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DIARY OF A COUNTRY BOOKSELLER

Wednesday, August 22, 2007

There isn't a lot of dirt in Carroll County. I first realized that when I naively set out to put up a fence and busted my posthole digger the minute it stuck the earth. Out came a long iron bar and, two broken shovels later, I had dug a half dozen real sorry little holes. I believe I put up the crookedest, shortest fence in Arkansas history. However, I did have an impressive pile of rocks, probably enough to build a small cathedral or a large pony barn.

  Whizbangs at the University of Arkansas refer to where we live as the Ozarks Plateau Province or the Ozarks Highland Eco-Region. What's under our feet is limestone, dolomite, shale and cherty leftovers. These are all sedimentary rocks and, according to my Boy''s Book of Knowledge, date from the Lower Ordovician to Pennsylvanian eras. I don't know what "cherty" means and I will guess that the "Pennsylvanian era" was a really long time ago. There are some limits to the Boy's Book of Knowledge. Maybe cherty means lots of little rocks. Whatever it means, the Ozarks is one of the most fragile areas on earth. There isn't a lot of good dirt here.

  I grew up in a place where you could spit on the ground and a cherry tree would pop up a couple of hours later. Naturally, I have found gardening hard in Arkansas and the results of my efforts have been mostly (excuse me) fruitless. I have had good luck with bamboo. I have had tremendous luck with bamboo.

  As a county we have had tremendous luck with chickens and turkeys. According to the State of Arkansas, Carroll Country produced more than 50,000,000 broiler chickens in 1998. I wasn't able to get any more recent information since our state isn't all that hep to keeping track of such things (no money), but we can assume that since 1998 even more birds are raised here.

  A broiler is a young chicken, about 8-weeks old, and weighs about four pounds when it's trucked off to the chop shop. Broilers are grown in 400-foot-long brood houses and each house has about 20,000 broiler chickens in it. Based on the 1998 broiler production numbers, 49,233,000 broilers roughly equaled 2,462 Carroll County brood houses. Mathematically, that was an increase of 1,685 brood houses in 1998, up from 777 brood houses in 1984, the first year such information was available. The actual number of brood houses is not publicly available information but, nevertheless, such growth is a startling phenomenon.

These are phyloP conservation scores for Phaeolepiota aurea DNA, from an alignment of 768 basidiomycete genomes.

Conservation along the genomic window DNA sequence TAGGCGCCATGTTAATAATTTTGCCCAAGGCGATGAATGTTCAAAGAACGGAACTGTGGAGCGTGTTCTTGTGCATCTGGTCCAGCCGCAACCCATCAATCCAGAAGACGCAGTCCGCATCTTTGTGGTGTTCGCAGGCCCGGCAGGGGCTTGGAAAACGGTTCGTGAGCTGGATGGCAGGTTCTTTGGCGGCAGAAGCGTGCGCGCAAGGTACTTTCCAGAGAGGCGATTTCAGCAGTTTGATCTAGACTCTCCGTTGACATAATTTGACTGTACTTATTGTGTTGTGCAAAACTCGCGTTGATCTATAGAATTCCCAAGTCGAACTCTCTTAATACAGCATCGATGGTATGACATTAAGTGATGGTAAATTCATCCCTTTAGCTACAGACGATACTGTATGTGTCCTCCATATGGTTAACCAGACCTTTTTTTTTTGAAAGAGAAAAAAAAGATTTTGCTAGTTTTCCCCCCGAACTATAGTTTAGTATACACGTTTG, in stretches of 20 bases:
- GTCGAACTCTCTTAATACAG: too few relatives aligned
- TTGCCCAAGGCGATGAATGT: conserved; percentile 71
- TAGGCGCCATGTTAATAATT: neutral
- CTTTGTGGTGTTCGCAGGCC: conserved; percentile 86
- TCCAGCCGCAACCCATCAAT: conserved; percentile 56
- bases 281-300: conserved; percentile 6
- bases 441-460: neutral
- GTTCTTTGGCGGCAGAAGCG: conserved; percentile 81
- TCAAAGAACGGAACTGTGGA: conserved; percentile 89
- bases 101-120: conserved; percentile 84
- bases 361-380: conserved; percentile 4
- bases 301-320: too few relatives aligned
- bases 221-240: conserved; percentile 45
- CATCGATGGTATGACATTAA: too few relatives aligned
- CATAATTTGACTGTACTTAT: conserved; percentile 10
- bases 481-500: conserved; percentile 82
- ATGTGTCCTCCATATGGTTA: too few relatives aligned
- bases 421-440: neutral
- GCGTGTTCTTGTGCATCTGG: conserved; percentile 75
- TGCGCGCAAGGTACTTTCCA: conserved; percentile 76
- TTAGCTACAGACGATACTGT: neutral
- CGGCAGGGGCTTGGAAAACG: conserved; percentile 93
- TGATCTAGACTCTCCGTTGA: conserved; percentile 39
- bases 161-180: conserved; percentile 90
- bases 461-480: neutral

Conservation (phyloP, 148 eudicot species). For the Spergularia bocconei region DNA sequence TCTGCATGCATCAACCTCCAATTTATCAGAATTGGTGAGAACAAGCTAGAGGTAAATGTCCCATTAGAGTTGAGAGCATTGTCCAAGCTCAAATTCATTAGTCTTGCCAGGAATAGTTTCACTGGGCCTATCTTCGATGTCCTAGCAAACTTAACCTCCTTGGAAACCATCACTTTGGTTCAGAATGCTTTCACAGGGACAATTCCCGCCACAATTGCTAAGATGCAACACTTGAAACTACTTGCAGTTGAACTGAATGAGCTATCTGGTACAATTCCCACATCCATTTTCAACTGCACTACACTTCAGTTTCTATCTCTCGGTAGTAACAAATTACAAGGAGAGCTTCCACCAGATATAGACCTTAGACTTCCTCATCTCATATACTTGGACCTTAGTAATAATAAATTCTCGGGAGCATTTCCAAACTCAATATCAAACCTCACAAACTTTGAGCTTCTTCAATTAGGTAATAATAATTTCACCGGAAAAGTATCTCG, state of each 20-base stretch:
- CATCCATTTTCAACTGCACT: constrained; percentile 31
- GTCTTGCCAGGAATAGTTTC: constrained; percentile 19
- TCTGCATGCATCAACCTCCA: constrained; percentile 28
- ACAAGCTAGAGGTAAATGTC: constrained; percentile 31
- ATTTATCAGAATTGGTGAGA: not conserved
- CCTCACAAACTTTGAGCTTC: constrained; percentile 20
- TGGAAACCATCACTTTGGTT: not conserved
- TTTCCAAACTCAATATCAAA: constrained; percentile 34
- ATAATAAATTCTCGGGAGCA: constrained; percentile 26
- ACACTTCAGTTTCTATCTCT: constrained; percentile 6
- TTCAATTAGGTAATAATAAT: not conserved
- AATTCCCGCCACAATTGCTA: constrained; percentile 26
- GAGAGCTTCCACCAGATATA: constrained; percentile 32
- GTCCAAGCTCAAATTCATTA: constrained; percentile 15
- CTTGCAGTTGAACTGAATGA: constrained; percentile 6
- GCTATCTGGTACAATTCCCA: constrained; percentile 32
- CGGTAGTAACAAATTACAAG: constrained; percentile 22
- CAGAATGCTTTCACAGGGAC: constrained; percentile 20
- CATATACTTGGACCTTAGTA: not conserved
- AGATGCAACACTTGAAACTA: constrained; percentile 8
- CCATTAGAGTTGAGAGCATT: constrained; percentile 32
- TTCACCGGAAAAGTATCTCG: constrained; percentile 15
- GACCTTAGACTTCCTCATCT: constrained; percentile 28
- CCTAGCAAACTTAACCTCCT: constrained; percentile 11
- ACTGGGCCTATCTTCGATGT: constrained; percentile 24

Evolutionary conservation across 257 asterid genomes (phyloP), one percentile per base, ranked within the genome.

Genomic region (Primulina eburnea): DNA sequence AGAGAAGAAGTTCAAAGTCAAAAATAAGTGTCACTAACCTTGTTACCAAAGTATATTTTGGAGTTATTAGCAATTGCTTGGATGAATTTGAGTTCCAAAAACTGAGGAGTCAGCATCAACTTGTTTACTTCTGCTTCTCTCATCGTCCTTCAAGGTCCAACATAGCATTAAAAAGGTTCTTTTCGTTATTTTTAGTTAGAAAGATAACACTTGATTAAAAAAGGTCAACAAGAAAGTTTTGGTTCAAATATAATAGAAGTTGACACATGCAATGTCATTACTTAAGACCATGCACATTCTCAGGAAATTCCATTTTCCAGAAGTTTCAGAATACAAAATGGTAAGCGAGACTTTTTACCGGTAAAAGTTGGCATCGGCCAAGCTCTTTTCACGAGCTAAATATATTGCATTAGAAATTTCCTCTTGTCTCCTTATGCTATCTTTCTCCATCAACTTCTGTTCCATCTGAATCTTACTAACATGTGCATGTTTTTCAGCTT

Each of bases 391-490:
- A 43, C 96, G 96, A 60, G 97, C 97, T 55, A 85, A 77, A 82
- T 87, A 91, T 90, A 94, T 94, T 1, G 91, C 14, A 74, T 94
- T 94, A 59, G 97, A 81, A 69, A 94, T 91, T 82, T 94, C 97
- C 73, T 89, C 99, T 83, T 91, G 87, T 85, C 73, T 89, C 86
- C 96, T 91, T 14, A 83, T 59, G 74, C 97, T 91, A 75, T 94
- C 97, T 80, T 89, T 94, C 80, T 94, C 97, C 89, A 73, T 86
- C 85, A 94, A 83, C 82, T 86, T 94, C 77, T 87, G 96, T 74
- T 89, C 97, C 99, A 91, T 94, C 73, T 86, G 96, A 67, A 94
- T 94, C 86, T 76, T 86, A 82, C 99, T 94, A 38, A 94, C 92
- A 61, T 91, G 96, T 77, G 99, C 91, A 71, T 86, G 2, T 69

If these numbers are close to being accurate, the rate of brood house construction has required a fairly large amount of cleared, level land. Again, based on old 1984 to 1998 data, there was a net forest loss of 6,380.8 acres, or 9.97 square miles, over that 10-year period. Some of that land was converted into pasture for cattle, but the loss estimate did not include land cleared for residential building or industrial purposes.

  I don't think anyone will argue that the conversion of forests to pasture and brood house construction changes the landscape. And that important components such as natural vegetative cover, slope and the properties of soil itself help maintain the balance of the landscape and that changing these variables has an impact on the environment.

  I am avoiding the usual and predictable rant about the problems caused by industrial meat production. I will leave it to your imagination to figure out what happens when 50,000,000 chickens crap. What we don't need to imagine is that the annual contribution of agriculture to Carroll County's economy every year -- even west of the Kings River Bridge -- makes all the Yoo Hoo about tourism look like pocket change. Simply put, we'd better figure out a way to talk to one another about the future of Carroll County's environment, and not just in terms of its impact on tourism, or on our finer sensibilities.

  One way to begin the dialog is to read Aldo Leopold's A Sand County Almanac. Published more than 50 years ago, Leopold argues that every citizen needs to possess an ecological conscience which in turn reflects a conviction of individual responsibility for the health of the land. Leopold's "land ethic" implied respect for all our roles in our economy and for the community as a whole. That seems like a good starting place.



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Dan Krotz
Country Bookseller